FLORENCE, Italy (Reuters) - It’s all a matter of taste.
Luxury labels are accustomed to tempting fashionistas, and now they’re stretching from haute couture to haute cuisine.
Gucci opened a 50-seat restaurant, Gucci Osteria, in Florence on Tuesday where three-Michelin-star chef Massimo Bottura will serve up high-end dishes.
The Italian fashion house, owned by Kering, is not the only luxury company to foray into food; LVMH announced late last year it would open a second branch of its gourmet grocer La Grande Epicerie in Paris, days before Tiffany’s & Co opened its Blue Box Cafe in New York.
“The big brands are following where their high-spending clients’ cash is going,” said Fabrizio Pini, professor and joint director of the International Master in Luxury Management of Milan’s MIP Politecnico business school.
Gucci and its rivals do not expect these investments to yield significant financial returns, for now, but they are seen as a way of enhancing their global brands. In some cases, eateries can also be a way to make the most out of large, city-centre store sites as customers increasingly shop online.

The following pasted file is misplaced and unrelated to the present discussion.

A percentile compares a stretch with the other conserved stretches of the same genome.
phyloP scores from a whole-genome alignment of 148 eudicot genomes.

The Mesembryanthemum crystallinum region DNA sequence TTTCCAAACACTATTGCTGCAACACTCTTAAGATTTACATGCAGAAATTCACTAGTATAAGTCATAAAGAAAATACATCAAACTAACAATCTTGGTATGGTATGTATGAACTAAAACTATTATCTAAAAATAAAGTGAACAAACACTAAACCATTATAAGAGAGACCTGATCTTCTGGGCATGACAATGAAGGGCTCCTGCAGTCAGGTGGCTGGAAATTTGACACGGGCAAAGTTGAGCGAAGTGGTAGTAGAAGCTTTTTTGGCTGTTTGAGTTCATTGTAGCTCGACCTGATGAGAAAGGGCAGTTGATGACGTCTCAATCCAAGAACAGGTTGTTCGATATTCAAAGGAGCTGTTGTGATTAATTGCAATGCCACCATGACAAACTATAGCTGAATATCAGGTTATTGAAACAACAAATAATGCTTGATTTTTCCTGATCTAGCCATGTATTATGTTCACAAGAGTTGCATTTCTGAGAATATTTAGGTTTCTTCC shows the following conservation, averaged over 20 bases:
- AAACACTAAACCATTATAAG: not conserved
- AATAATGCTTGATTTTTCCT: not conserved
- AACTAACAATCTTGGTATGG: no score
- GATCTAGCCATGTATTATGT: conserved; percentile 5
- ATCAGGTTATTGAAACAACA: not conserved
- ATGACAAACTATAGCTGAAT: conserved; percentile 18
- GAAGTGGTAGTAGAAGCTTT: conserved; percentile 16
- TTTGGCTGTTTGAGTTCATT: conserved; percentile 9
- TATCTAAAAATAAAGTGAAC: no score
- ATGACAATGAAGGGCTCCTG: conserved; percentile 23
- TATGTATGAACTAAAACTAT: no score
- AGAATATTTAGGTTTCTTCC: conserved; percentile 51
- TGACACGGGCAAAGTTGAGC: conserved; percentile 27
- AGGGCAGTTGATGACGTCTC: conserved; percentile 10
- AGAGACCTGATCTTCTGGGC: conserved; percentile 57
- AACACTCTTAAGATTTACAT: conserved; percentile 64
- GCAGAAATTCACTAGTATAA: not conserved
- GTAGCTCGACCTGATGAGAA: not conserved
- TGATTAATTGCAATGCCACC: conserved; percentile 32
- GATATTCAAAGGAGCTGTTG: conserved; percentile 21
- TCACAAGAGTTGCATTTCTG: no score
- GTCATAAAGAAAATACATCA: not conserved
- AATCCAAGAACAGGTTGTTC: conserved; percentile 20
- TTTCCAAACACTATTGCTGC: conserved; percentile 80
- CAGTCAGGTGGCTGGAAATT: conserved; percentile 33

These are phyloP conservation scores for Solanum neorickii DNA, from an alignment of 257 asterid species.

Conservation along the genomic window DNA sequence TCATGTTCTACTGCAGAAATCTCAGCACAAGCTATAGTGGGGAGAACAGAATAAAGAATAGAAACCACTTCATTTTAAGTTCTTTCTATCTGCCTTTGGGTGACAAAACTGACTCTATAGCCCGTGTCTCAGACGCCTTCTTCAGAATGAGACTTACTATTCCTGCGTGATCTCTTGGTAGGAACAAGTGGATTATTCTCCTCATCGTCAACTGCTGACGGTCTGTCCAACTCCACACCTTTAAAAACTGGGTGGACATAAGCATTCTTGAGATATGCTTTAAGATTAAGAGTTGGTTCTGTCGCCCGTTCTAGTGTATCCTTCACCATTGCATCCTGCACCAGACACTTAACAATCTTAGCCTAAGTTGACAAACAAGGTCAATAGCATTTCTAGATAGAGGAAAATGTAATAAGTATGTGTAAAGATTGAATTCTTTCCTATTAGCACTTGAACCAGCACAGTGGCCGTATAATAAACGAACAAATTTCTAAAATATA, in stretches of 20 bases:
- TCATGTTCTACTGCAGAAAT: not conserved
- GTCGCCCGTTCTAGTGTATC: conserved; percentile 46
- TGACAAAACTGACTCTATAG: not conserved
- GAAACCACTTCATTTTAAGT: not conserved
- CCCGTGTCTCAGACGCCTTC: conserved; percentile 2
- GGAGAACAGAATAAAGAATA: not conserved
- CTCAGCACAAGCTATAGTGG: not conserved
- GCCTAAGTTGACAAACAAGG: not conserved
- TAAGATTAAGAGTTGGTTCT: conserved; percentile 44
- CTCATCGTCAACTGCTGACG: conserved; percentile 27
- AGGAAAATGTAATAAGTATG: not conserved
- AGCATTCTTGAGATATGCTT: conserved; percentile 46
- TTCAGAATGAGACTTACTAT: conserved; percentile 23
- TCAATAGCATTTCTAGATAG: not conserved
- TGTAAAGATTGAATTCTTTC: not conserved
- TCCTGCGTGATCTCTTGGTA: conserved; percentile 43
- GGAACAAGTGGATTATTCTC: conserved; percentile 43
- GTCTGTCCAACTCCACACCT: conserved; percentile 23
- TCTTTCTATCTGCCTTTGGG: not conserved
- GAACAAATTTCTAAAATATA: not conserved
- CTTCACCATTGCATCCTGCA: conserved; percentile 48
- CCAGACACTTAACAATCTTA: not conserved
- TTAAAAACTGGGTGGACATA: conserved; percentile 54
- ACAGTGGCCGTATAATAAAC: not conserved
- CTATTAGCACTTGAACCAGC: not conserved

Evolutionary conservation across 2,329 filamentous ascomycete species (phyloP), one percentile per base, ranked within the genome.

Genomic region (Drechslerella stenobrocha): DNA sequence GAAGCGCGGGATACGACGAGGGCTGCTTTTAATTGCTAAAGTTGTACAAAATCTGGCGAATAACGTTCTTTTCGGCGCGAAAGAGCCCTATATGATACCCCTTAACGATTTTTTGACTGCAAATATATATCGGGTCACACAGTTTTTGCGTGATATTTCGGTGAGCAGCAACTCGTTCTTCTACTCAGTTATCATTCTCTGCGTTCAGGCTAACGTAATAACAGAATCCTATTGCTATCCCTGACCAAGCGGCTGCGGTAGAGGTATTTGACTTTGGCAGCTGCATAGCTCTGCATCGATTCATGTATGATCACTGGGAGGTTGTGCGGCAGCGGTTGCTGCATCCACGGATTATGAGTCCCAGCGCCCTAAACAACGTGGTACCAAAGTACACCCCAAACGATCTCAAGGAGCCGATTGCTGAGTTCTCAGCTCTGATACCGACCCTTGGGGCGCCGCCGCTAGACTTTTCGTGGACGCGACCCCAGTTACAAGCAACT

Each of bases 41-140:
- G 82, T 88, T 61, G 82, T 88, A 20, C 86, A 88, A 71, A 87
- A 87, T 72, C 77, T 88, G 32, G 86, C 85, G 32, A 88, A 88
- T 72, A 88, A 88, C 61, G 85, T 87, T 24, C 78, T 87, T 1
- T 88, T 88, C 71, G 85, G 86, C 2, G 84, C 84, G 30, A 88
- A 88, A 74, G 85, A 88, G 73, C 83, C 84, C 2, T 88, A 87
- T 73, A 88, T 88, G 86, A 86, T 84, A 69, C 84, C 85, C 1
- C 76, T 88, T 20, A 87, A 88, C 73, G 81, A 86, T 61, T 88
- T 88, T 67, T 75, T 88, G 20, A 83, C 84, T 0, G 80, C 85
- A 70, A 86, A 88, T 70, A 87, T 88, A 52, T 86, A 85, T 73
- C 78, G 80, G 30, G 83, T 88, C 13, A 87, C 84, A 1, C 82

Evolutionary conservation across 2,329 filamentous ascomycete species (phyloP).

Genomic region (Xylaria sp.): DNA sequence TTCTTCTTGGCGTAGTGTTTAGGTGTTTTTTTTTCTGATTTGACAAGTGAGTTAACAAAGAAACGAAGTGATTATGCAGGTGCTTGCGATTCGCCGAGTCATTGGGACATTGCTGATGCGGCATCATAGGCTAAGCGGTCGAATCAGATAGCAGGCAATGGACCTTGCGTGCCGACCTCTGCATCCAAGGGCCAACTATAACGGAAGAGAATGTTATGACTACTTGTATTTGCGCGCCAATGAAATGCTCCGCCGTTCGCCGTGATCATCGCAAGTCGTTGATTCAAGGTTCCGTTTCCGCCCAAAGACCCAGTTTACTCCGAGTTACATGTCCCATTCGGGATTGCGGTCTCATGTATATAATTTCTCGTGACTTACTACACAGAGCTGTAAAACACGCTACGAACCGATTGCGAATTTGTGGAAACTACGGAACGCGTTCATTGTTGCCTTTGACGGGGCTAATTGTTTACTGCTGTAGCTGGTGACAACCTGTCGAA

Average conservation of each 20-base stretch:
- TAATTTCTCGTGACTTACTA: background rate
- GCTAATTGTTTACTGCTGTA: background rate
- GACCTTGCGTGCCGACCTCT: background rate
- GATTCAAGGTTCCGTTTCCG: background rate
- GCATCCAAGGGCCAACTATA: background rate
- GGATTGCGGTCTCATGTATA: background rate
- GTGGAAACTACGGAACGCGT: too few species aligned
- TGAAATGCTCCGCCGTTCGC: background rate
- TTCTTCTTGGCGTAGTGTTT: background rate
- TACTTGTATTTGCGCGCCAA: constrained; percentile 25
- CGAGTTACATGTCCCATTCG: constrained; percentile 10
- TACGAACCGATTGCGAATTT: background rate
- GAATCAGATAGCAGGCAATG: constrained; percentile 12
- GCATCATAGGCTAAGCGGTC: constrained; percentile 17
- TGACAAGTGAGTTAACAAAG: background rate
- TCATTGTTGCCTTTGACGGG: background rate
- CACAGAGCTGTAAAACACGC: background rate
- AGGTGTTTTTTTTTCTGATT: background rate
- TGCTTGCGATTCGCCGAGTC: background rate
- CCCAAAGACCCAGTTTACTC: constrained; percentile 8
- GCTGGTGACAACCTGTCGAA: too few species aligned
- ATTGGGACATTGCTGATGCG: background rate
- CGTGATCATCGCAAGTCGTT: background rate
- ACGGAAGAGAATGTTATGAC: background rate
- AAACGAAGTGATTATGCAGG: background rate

The Gucci restaurant is sited behind the walls of the 14-century Palazzo della Mercanzia building, overlooking the city’s most famous square, Piazza della Signoria. Visitors can treat themselves to the likes of Parmigiano Reggiano tortellini, Peruvian-inspired tostadas, pork belly buns and mushroom risotto for 20-30 euros per dish.
Few strategies come without an element of risk, however.
Bernstein analyst Mario Ortelli said that if luxury companies did not provide a gastronomic experience that matched their other goods, it could dilute their brands. “The experience has to be luxurious and recognizable,” he said.
While labels are looking to these investments for marketing rather than profits, a presence in food could offer some financial returns in the long run.
With a global luxury market estimated to be worth 1.2 trillion euros in 2017, sales of luxury wines and spirits and food, together worth just under 120 billions, last year grew 6 percent, more than personal luxury goods such as bags, shoes and clothing, according to Bain & Co’s yearly report on the sector.
“Food is luxury as much as fashion,” said Stefano Cantino, strategic marketing director at Prada, which owns exclusive Milan patisserie Marchesi.
“Barriers have been broken.”
The Gucci Osteria restaurant is part of “Gucci Garden”, which includes an exhibition area, a bazaar-like boutique and a cinema room. “Haute couture and haute cuisine are a recipe made in heaven,” Bottura told reporters.
(This version of the story has been refiled to fix typo in ‘branch’ in fourth paragraph)
Reporting by Giulia Segreti; Editing by Pravin Char